Adjustment Day by Chuck Palahniuk review – blood and guts, but no heart

Millennials get their revenge in this violent dystopian satire from the Fight Club author, but where’s the passion?

Chuck Palahniuk’s passionately provocative 1996 debut Fight Club hit a zeitgeist moment in the dying years of the 20th century, channelling the spirit of exhausted consumerism and disaffected masculinity. A wry satire on self-help groups and slacker culture, it was a gloriously acerbic swansong for that fin de siècle spawn we called Generation X. Two decades on and some 14 novels later, a new generation has come of age and found itself in Palahniuk’s telescopic sights: the millennials.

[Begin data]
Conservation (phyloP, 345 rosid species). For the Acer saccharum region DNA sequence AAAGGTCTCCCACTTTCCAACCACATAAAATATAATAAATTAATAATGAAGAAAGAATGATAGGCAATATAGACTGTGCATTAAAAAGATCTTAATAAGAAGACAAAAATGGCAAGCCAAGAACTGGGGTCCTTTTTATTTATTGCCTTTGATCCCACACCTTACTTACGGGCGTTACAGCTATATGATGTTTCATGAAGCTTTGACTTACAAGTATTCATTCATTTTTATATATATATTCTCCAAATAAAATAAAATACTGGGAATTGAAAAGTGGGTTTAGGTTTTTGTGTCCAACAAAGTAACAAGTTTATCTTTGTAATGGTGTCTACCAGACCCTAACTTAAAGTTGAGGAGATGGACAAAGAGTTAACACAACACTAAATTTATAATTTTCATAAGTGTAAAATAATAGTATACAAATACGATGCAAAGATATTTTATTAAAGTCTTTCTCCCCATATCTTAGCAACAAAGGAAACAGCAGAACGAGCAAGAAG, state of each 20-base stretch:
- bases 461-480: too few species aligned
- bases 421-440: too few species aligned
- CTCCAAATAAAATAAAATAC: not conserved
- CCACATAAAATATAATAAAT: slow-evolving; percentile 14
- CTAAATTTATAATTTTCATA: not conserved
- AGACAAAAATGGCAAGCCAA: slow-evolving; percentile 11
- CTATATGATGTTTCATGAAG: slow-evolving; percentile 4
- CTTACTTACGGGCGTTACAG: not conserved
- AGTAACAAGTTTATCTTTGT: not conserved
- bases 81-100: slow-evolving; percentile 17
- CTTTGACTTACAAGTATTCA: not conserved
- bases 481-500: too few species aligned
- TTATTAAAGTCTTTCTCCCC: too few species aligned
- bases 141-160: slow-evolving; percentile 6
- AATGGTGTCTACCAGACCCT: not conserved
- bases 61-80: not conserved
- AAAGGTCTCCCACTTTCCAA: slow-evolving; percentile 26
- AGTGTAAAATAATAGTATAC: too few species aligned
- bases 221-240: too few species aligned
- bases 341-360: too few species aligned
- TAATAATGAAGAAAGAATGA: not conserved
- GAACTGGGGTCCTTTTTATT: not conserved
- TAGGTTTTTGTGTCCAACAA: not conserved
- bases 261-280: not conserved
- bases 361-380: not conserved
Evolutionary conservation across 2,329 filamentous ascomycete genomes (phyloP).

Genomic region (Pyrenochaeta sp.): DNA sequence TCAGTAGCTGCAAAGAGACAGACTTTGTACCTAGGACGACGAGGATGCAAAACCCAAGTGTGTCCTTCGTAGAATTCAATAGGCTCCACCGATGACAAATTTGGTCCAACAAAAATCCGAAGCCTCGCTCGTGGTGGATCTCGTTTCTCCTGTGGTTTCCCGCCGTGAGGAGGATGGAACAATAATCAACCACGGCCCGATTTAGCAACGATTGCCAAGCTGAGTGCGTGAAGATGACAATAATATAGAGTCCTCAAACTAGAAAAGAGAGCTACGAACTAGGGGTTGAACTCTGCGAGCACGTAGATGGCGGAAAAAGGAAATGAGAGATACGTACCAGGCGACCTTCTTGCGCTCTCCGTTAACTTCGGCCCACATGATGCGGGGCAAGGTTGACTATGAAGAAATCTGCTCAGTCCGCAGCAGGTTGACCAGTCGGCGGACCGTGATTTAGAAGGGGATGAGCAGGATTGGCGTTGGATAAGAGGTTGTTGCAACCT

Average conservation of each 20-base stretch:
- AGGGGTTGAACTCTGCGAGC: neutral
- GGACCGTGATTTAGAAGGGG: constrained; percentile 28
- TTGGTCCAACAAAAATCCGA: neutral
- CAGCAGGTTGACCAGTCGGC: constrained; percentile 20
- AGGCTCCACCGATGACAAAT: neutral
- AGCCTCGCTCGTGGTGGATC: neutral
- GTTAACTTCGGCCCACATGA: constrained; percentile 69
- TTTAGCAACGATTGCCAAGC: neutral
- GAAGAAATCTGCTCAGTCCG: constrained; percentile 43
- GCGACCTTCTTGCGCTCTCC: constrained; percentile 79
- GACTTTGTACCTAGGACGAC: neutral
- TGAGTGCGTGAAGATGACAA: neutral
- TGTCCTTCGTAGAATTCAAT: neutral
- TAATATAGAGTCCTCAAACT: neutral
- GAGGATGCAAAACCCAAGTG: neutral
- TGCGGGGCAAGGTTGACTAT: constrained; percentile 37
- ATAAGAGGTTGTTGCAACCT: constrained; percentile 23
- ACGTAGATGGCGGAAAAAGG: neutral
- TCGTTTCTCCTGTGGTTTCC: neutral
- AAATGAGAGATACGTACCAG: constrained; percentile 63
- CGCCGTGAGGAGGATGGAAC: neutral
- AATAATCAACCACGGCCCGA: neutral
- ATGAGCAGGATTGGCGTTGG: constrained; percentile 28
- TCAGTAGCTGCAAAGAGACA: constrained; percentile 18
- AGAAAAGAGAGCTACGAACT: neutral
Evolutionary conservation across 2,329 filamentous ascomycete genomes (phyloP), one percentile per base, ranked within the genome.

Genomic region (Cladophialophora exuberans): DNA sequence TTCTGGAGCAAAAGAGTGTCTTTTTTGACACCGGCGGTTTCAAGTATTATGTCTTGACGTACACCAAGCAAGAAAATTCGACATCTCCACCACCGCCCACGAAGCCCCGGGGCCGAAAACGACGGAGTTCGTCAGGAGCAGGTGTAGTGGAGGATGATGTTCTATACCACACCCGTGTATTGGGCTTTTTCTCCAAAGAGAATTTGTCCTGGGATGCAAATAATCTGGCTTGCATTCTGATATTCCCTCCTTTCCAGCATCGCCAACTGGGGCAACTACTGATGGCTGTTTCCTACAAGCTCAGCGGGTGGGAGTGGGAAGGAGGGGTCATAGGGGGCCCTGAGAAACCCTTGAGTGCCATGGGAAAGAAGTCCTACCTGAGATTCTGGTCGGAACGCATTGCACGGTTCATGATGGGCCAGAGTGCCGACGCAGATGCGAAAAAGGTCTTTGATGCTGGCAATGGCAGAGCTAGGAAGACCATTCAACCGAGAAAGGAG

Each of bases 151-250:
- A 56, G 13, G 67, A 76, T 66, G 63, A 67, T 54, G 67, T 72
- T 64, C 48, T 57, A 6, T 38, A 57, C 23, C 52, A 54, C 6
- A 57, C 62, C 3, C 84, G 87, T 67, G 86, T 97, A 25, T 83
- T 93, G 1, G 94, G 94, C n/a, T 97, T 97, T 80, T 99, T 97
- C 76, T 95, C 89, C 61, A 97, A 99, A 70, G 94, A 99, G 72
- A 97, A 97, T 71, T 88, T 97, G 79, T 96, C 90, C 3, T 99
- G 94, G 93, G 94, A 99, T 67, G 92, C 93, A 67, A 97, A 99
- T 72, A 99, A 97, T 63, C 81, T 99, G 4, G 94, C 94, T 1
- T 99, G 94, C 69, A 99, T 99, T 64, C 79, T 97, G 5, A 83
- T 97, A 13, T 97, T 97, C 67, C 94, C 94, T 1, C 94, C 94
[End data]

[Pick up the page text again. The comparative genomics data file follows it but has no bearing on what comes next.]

In Adjustment Day the problem with the next crop is its very abundance, particularly the males. America is suffering from a “youth bulge”, a surplus that risks causing civil conflict or worse. The German academic Gunnar Heinsohn warned that all great upheavals in history are due to an excess of young men, and so ...